GOES-Sounder RGB Air Mass animation valid 03/24/14-03/26/14.
The evolution of the nor’easter can be seen in the GOES Sounder RGB Air Mass animation above. A southern stream system originating in the Gulf of Mexico moved east of Florida while two other shortwaves dropped southeast out of Canada. All of the pieces combined near the North Carolina coastline, but the explosive deepening took place as the combined system moved northeast away from the Mid-Atlantic. There appears to be a few stratospheric intrusions, but the most impressive intrusion occurs with the final shortwave as noted by the dark oranges and reds that appear at the end of the day on 03/25. When models are forecasting a phasing situation, this product can be quite useful in identifying the features and observing the stratospheric drying seemingly “bleed” from one shortwave to the other.
MODIS RGB Air Mass product valid at 1540 UTC on 03/26/14.
MODIS RGB Air Mass product with ASCAT winds overlaid valid at 1540 UTC on 03/26/14.
The two MODIS RGB Air Mass products above show the nor’easter near peak intensity. Notice how distinct the gradient between oranges and greens is in this image, almost as though you can see the upper portion of the frontogenesis, well behind the actual front. The intensity of the stratospheric intrusion is quite evident by the dark pinks near the center of the cyclone. The second image shows the wind field overlaid from ASCATB. Notice the large area of hurricane force winds (red wind barbs) near the bent-back front, in the comma-head of the cyclone. This area of wind affected parts of Southeast Massachusetts, including Nantucket where winds gusted from 60-85 mph. Nantucket recorded a wind gust of 82 mph and about 10″ of snow. Meanwhile, Nova Scotia bore the brunt of this beast with wind gusts of 129 mph at the Bay of Fundy and 115 mph in Wreckhouse. Waves were equally impressive with altimeter readings between 40-50 ft and a buoy report of 52.5 ft.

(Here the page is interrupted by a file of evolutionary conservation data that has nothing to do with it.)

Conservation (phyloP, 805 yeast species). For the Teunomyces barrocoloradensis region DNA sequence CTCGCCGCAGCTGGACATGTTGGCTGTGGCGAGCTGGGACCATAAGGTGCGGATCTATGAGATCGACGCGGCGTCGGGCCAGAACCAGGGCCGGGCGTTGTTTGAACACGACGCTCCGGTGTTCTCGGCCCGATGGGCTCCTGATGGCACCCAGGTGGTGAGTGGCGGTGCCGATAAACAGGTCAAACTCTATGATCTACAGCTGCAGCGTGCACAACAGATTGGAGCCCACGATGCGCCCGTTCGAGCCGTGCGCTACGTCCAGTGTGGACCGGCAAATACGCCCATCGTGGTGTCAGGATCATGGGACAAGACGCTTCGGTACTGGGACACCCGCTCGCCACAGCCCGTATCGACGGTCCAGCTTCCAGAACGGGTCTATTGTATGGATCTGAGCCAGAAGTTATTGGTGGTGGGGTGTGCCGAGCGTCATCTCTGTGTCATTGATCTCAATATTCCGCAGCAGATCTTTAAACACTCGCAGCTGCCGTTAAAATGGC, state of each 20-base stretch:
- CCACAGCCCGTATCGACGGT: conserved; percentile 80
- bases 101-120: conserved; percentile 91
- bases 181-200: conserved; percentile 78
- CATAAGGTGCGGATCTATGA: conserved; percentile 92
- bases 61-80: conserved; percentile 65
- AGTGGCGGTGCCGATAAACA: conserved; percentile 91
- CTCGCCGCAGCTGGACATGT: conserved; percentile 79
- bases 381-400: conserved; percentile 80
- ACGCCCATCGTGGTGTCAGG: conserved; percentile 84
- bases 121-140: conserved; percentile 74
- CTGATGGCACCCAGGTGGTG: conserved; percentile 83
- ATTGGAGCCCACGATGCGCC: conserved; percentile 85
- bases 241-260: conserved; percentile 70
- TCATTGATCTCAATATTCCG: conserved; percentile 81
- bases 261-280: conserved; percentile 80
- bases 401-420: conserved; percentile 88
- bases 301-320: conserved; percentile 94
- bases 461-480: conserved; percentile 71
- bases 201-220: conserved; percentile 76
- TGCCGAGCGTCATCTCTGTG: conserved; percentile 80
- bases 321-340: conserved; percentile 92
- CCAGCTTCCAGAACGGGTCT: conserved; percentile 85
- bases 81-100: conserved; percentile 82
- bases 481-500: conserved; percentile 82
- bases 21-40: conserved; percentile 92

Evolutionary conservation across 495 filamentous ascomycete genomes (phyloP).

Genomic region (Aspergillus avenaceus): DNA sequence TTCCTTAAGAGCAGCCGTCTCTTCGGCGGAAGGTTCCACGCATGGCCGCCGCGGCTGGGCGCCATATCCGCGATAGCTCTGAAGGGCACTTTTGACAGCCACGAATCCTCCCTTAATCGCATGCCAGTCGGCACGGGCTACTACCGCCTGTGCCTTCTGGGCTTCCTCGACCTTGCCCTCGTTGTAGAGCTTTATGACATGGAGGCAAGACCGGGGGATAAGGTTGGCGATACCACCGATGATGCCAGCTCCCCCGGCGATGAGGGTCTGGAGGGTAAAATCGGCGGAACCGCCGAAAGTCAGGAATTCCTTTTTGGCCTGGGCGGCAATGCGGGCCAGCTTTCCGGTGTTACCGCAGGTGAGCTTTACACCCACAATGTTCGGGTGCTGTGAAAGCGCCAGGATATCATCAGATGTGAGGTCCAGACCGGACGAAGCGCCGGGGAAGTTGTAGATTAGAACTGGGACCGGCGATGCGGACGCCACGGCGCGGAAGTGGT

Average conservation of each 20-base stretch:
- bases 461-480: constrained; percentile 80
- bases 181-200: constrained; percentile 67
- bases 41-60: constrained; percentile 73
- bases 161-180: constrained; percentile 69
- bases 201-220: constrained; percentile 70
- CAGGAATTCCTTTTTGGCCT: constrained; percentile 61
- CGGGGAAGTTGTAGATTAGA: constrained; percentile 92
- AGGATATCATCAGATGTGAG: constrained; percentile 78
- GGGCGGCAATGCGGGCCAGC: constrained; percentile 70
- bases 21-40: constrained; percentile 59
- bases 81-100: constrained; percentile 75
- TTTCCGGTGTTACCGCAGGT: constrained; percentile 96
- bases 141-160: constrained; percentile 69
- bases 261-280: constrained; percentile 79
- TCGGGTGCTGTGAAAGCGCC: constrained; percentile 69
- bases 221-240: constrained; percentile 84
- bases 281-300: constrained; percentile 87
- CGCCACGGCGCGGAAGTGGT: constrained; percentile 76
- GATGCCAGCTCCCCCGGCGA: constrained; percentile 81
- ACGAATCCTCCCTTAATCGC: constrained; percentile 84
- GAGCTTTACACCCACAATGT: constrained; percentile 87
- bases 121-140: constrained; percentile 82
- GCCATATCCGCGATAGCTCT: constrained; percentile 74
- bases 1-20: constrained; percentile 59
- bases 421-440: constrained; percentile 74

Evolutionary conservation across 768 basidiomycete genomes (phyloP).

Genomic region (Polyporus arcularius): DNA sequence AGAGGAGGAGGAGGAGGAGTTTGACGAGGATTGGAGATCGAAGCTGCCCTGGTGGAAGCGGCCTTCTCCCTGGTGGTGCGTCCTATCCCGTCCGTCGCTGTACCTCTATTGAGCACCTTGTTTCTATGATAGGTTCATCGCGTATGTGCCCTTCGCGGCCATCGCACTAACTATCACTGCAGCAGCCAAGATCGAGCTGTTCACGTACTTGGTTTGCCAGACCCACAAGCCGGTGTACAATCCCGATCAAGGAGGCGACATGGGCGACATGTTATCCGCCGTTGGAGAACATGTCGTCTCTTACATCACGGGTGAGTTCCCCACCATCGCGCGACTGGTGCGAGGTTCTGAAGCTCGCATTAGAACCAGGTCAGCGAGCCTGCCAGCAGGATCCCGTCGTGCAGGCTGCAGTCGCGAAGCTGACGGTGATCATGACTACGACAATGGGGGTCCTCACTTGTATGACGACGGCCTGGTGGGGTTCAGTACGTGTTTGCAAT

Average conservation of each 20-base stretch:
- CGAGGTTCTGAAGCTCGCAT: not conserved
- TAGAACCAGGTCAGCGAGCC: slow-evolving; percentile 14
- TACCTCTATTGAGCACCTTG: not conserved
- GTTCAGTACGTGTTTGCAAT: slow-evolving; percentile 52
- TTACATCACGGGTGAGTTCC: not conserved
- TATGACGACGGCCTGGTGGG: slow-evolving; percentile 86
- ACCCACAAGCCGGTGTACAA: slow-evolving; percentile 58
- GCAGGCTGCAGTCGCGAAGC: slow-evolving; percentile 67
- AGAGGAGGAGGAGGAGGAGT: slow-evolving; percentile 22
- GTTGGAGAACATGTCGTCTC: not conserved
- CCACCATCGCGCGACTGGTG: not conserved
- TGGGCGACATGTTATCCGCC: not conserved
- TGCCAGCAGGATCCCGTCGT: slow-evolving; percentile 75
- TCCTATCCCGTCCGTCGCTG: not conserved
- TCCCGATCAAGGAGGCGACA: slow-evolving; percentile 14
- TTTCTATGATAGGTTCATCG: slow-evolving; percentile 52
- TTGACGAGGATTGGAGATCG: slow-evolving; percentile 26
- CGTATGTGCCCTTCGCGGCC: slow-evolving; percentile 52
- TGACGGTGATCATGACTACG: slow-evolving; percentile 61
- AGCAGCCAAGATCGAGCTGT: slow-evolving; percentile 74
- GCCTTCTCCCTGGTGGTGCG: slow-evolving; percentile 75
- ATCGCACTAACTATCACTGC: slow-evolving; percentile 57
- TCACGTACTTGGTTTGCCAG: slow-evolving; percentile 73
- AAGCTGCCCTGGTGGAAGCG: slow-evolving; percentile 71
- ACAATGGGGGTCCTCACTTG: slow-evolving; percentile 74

GOES-13 Infrared imagery with the GLD-360 30-minute lightning density product overlaid.
Another interesting aspect of this storm was the two distinct areas of thunderstorms that erupted. I overlaid the OPC and TAFB offshore zones for reference. Notice well east of the Bahamas there are possible supercell thunderstorms associated with the southern shortwave energy. Meanwhile, as the strong northern stream shortwaves exit the NC coastline, two areas of thunderstorms developed with the easternmost storm exhibiting supercell characteristics. Although the lightning was not as intense with this northern area, I would speculate that the storms were associated with very strong wind gusts due to the dry air associated with the stratospheric intrusion.
VIIRS Visible image valid at 1719 UTC on 03/26/14.
VIIRS Visible image with the 18 UTC OPC surface analysis overlaid.
I’ll finish this entry with two VIIRS Visible images above showing the majestic beauty of this nor’easter. The 18 UTC OPC surface analysis depicts the storm at a maximum intensity of 955 mb, after a 45 mb drop in 24 hours! This qualifies as one of the most explosive cyclones on record. Another tidbit. . .this was the strongest storm in this part of the Atlantic since Hurricane Sandy (2012).
For those living from NC up through NYC and parts of New England, last night turned quite windy behind the cold front. The thought was that the highest wind gusts would most likely occur with the squall line (possibly > 50 kts), then more general gusts to 40-45 kts (45-50 mph) behind the front with a rapid pressure rise. Not a bad forecast, but it was the post-frontal wind that wreaked the most havoc with many locations seeing wind gusts from 50-65 mph causing power outages, downed trees, and even some shingles blown off of buildings!
So what happened?! Was it purely pressure gradient force (+ 7 mb per hour behind the front)? Strong low-level jet? Stratospheric intrusion? Maybe a little bit of each.
GOES-Sounder RGB Air Mass product overlaid with METARs that include Temperature, Winds, Gusts, and Sky Coverage.
Although the above animation is grainy due to the ~8-10 km resolution of the sounder, I wanted to focus on the Mid-Atlantic and match up the red-coloring of the stratospheric intrusion with the wind speeds and gusts (12z 03/12/14 – 12z 03/13/14). The highest wind gusts occur as the stratospheric drying is moving into the Mid-Atlantic and are stronger than the winds seen through the mountains and points west (it was quite breezy though). I would speculate that the deep mixing in this dry layer prior to sunset was maintained as it crossed the Allegheny and Blue Ridge Mountains. Could the mountains have helped to maintain the deep vertical circulations that helped to transport the higher winds aloft to the surface? Most of the 60+ gusts occurred from 7-10 pm.